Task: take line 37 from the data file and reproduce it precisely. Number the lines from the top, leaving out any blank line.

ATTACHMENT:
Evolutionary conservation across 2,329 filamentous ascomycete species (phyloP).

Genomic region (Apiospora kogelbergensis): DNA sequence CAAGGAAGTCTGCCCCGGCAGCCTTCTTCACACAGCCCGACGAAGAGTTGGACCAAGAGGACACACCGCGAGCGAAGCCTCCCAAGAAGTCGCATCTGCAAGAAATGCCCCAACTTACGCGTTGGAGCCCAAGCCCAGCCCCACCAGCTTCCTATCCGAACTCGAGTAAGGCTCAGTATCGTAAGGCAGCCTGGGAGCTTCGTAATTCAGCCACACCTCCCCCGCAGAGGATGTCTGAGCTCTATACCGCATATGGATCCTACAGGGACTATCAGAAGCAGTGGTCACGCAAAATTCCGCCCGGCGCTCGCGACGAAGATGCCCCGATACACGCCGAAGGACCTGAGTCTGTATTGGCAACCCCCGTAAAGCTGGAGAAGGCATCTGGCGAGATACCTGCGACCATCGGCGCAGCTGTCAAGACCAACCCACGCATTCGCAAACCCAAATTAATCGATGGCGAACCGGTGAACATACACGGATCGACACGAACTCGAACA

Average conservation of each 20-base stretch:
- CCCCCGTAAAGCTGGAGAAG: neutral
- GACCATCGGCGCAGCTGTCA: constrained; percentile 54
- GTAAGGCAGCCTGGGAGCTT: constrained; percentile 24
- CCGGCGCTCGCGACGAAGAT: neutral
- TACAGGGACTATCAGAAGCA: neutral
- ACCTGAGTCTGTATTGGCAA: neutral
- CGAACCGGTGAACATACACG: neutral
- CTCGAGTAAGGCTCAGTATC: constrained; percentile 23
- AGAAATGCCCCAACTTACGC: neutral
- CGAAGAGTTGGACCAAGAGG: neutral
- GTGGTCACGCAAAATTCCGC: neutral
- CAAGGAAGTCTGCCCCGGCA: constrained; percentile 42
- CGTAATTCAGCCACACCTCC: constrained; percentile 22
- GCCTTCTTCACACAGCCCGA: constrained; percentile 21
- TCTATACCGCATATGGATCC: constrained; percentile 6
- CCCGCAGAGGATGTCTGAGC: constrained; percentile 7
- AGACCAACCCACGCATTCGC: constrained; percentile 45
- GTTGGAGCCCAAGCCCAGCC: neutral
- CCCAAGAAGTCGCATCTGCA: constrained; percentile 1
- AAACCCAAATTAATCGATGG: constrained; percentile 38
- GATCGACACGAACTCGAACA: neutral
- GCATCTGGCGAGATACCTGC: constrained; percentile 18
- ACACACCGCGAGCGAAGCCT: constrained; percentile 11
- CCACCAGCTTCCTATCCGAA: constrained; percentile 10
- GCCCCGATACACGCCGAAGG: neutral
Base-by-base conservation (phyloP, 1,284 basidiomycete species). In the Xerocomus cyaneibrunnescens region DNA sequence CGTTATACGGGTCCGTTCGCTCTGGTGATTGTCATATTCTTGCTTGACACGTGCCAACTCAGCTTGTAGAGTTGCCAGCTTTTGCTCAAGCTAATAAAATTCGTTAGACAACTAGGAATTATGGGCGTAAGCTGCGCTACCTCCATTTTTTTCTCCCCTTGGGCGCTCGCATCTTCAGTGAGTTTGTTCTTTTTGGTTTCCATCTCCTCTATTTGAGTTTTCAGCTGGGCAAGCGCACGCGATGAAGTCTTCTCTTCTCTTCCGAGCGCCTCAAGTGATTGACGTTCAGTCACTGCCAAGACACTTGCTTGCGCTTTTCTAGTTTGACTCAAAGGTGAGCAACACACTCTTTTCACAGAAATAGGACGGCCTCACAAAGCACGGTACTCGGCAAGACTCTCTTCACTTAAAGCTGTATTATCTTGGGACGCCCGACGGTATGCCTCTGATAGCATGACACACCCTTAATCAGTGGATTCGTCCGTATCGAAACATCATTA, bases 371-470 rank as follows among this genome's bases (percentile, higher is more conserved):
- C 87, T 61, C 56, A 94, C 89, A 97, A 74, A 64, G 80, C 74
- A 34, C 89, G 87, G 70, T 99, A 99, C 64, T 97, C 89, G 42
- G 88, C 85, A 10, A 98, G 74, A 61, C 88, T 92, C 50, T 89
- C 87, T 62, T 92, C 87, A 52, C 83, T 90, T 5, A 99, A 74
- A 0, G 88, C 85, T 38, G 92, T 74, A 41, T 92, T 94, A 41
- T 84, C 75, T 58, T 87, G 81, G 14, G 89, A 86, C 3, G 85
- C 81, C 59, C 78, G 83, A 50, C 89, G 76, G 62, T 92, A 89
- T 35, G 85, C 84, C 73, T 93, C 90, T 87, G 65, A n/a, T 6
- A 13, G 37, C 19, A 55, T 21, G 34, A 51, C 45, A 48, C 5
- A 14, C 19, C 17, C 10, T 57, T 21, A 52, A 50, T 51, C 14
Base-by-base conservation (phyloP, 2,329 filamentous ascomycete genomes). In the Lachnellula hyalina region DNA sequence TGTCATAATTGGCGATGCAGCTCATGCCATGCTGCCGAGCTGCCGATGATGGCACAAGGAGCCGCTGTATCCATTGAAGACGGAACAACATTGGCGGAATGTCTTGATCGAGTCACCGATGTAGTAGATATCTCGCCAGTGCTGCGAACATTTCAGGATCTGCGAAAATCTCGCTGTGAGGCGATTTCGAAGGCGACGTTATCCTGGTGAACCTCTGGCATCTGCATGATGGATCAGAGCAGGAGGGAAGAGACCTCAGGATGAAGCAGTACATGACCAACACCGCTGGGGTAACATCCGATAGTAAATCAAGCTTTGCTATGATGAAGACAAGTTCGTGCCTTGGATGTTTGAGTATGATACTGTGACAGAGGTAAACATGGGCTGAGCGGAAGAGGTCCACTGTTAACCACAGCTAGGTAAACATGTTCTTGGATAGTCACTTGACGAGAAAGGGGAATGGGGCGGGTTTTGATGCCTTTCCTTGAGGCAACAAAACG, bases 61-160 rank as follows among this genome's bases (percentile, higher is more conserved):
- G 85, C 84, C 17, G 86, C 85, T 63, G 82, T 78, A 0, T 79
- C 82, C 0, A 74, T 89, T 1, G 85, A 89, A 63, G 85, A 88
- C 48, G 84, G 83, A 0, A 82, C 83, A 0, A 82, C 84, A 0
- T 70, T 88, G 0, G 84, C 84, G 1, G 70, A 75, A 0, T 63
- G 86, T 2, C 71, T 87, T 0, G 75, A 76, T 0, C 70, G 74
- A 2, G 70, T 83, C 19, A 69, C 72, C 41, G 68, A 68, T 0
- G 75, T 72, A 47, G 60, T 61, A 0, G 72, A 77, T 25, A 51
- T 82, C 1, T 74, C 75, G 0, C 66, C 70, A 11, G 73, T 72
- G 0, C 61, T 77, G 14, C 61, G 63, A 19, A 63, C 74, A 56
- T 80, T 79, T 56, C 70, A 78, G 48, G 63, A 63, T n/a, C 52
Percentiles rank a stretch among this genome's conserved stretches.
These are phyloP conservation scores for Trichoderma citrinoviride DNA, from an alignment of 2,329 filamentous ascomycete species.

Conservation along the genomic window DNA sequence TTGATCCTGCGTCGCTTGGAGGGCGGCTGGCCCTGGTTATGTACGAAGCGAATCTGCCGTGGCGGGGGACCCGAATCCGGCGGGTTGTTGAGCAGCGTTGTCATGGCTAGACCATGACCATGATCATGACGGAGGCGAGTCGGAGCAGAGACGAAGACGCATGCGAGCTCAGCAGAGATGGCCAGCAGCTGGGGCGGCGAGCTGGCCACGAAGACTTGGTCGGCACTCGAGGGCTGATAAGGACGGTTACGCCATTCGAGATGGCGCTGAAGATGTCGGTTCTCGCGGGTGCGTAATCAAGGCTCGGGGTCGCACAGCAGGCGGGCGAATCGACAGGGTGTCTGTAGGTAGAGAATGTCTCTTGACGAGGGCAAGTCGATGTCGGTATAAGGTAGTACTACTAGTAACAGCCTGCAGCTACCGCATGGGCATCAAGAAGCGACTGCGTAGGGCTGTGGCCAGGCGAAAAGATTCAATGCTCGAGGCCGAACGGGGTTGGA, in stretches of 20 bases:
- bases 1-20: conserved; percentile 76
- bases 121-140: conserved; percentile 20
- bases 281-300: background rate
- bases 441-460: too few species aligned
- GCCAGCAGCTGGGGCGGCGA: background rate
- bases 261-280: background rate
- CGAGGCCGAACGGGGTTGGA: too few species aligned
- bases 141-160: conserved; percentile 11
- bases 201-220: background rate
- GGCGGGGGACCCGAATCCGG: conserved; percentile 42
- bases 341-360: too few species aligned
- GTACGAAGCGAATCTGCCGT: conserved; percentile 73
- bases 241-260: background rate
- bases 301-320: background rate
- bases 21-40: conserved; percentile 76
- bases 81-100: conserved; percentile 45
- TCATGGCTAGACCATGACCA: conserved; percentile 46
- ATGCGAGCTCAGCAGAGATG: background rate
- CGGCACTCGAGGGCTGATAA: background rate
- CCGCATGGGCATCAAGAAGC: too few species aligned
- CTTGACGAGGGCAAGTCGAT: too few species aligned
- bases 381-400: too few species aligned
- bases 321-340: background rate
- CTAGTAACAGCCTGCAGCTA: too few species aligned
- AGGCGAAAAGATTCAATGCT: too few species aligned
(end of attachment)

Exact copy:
- T 35, G 85, C 84, C 73, T 93, C 90, T 87, G 65, A n/a, T 6